Culture

I-Virgin Blood Pills For Wedding Nights Were On Amazon

From T.I.'s daughter's yearly virginity checks to this product on Amazon, it's 2019 and we're still not over out-dated perceptions about virginity.

From T.I.'s daughter's yearly virginity checks to this product on Amazon available until recently, it's 2019 and we're still not over out-dated perceptions of virginity.

I-Virgin, described as a pill to be inserted into the vagina a short while before wedding night sex, is a product intended to help women fake virginity on their wedding night in case, you know, they're not virgins. It imitates the hymen being broken, a popular yet misconstrued test to judge women's virginity.

Two Sides To The Coin

Now there're two sides to this when it comes to Indian society. There are several regions where the bloodied bedsheet is still regarded as a mark of a woman's purity and a prerequisite for her or her family to deserve any respect, apparently. Such a product could help women who may have broken their hymen pre-marriage (whether virgins or not) not face unjust backlash from a sexist community.

However, given that most regions where such practices still exist tend to be poorer by average income and development levels, the high price tag of 3,100 Rupees makes this product inaccessible to most people who would have needed it anyway.

The existence of such products, and them being hosted on a large platform like Amazon for any amount of time, propagates and supports ideas that our society would be better off without. While Amazon has since taken the product down, presumably due to the rightful and massive backlash, the very existence of I-Virgin is troubling in today's day and age.

Someone took the time and effort to actually create, package, and sell I-Virgin, perhaps even created an entire brand around the same. If anything, an unpleasant jolt to reality about the world we live in.

Culture

I-Virgin Blood Pills For Wedding Nights Were On Amazon

From T.I.'s daughter's yearly virginity checks to this product on Amazon, it's 2019 and we're still not over out-dated perceptions about virginity.

From T.I.'s daughter's yearly virginity checks to this product on Amazon available until recently, it's 2019 and we're still not over out-dated perceptions of virginity.

I-Virgin, described as a pill to be inserted into the vagina a short while before wedding night sex, is a product intended to help women fake virginity on their wedding night in case, you know, they're not virgins. It imitates the hymen being broken, a popular yet misconstrued test to judge women's virginity.

Two Sides To The Coin

Now there're two sides to this when it comes to Indian society. There are several regions where the bloodied bedsheet is still regarded as a mark of a woman's purity and a prerequisite for her or her family to deserve any respect, apparently. Such a product could help women who may have broken their hymen pre-marriage (whether virgins or not) not face unjust backlash from a sexist community.

However, given that most regions where such practices still exist tend to be poorer by average income and development levels, the high price tag of 3,100 Rupees makes this product inaccessible to most people who would have needed it anyway.

The existence of such products, and them being hosted on a large platform like Amazon for any amount of time, propagates and supports ideas that our society would be better off without. While Amazon has since taken the product down, presumably due to the rightful and massive backlash, the very existence of I-Virgin is troubling in today's day and age.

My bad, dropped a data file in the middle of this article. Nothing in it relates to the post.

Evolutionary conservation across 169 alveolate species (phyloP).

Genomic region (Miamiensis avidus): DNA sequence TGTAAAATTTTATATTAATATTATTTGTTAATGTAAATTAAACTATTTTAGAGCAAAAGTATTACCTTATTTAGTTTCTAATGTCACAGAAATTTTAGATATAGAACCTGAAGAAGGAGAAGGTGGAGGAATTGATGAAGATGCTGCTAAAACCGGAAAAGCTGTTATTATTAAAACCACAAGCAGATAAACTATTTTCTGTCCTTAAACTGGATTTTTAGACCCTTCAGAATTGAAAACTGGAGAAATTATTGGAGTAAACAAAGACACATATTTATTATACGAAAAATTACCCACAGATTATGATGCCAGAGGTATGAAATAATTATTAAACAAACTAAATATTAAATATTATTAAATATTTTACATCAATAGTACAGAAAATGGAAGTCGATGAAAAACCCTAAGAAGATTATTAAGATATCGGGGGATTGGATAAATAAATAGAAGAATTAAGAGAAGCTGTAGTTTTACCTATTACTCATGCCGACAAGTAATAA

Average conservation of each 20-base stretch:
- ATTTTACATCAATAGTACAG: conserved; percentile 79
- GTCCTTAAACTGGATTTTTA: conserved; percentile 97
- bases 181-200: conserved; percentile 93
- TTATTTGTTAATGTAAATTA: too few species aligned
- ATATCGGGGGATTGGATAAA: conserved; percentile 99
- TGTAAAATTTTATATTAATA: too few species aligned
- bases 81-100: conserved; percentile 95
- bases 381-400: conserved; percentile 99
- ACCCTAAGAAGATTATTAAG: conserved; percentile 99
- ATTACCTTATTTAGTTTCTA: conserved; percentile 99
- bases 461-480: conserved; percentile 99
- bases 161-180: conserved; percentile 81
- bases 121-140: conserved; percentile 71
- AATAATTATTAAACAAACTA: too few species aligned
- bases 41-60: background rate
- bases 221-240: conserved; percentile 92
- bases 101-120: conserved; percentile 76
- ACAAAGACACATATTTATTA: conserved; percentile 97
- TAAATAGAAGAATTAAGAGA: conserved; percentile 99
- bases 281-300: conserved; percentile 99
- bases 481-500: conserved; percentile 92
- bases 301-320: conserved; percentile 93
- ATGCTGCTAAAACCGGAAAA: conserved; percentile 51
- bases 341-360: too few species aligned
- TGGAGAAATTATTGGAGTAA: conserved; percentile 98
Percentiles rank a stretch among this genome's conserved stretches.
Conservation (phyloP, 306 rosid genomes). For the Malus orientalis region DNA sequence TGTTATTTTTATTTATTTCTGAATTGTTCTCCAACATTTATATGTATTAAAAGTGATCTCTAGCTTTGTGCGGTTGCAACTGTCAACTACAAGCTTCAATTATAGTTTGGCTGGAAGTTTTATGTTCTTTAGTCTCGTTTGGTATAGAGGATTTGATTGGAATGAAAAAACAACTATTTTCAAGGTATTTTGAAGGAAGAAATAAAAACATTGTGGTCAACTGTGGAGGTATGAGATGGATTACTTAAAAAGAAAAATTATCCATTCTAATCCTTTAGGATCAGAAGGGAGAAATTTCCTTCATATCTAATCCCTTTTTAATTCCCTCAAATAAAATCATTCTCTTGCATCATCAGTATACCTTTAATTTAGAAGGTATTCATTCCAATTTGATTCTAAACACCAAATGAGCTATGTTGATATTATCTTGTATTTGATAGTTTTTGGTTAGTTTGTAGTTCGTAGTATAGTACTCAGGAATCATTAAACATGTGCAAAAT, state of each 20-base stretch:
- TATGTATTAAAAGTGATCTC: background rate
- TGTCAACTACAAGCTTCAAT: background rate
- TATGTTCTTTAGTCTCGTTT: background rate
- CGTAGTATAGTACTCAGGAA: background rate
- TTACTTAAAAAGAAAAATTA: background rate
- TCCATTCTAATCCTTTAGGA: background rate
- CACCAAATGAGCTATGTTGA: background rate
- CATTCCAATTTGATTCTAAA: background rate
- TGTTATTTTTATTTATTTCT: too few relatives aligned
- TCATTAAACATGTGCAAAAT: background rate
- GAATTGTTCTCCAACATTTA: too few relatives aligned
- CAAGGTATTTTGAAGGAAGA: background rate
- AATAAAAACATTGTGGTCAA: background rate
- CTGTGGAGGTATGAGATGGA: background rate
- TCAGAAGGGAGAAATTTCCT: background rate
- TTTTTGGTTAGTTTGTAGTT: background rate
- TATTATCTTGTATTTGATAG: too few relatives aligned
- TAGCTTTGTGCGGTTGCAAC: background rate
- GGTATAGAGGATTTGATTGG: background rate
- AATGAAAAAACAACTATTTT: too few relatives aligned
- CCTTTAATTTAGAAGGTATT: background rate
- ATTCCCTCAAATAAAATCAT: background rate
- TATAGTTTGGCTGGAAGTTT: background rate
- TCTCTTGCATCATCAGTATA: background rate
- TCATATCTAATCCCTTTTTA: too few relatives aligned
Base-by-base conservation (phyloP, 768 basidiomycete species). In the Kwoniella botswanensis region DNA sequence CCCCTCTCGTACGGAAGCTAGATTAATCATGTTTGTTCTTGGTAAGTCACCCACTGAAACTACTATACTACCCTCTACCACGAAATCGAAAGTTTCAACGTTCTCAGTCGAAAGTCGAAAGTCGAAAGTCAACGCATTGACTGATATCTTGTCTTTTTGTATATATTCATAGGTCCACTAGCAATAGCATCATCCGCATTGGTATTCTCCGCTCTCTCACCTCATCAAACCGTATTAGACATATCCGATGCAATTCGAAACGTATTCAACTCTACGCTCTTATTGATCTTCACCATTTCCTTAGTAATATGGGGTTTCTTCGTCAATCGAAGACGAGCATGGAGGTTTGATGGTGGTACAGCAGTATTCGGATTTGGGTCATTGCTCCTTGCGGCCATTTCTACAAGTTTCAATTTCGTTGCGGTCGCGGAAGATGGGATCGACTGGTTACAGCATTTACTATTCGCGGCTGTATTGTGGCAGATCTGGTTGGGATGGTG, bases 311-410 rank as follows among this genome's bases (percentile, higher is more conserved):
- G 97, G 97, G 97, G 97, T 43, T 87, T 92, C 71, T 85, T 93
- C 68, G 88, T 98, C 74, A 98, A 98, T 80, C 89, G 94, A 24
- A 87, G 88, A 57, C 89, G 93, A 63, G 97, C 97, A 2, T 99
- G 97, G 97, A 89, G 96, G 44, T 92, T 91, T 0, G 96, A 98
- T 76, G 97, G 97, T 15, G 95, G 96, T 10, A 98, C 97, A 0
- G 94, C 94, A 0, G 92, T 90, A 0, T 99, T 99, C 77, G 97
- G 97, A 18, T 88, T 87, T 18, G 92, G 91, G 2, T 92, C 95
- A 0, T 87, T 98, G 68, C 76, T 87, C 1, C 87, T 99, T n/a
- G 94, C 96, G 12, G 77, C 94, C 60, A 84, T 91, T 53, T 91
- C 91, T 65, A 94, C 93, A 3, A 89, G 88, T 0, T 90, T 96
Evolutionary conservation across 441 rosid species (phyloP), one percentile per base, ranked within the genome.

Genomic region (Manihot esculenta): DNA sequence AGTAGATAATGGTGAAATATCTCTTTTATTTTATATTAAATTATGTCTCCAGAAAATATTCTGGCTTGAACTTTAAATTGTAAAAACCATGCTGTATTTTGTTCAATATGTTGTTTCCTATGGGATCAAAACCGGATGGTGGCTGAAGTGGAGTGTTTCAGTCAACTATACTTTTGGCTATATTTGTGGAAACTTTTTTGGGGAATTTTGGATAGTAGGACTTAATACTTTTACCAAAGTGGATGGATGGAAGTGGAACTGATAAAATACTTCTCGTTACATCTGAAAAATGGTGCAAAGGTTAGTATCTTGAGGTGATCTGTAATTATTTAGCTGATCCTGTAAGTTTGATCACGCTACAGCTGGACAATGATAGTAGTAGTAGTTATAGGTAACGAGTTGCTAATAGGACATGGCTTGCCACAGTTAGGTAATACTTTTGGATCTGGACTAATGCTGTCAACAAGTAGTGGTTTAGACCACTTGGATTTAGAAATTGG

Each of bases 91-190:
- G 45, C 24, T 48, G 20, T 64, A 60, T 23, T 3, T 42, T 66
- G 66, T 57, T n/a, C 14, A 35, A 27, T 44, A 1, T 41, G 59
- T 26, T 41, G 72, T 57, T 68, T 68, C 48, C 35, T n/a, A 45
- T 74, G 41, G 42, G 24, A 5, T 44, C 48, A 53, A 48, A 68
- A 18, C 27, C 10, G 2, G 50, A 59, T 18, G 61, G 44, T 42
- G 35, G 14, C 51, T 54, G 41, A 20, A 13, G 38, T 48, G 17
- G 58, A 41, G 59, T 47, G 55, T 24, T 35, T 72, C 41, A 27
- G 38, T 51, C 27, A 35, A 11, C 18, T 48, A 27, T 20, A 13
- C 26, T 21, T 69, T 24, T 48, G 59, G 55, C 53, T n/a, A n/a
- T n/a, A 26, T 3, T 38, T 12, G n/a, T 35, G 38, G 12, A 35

Someone took the time and effort to actually create, package, and sell I-Virgin, perhaps even created an entire brand around the same. If anything, an unpleasant jolt to reality about the world we live in.

Culture

I-Virgin Blood Pills For Wedding Nights Were On Amazon

From T.I.'s daughter's yearly virginity checks to this product on Amazon, it's 2019 and we're still not over out-dated perceptions about virginity.

From T.I.'s daughter's yearly virginity checks to this product on Amazon available until recently, it's 2019 and we're still not over out-dated perceptions of virginity.

I-Virgin, described as a pill to be inserted into the vagina a short while before wedding night sex, is a product intended to help women fake virginity on their wedding night in case, you know, they're not virgins. It imitates the hymen being broken, a popular yet misconstrued test to judge women's virginity.

Two Sides To The Coin

Now there're two sides to this when it comes to Indian society. There are several regions where the bloodied bedsheet is still regarded as a mark of a woman's purity and a prerequisite for her or her family to deserve any respect, apparently. Such a product could help women who may have broken their hymen pre-marriage (whether virgins or not) not face unjust backlash from a sexist community.

However, given that most regions where such practices still exist tend to be poorer by average income and development levels, the high price tag of 3,100 Rupees makes this product inaccessible to most people who would have needed it anyway.

The existence of such products, and them being hosted on a large platform like Amazon for any amount of time, propagates and supports ideas that our society would be better off without. While Amazon has since taken the product down, presumably due to the rightful and massive backlash, the very existence of I-Virgin is troubling in today's day and age.

Someone took the time and effort to actually create, package, and sell I-Virgin, perhaps even created an entire brand around the same. If anything, an unpleasant jolt to reality about the world we live in.

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Eats

Mawa Jalebi in Mumbai!

Jalebi, also known as zulbia, jilapi, mushabak and zalabia, is an Indian sweet snack popular all over South Asia, and the Middle East.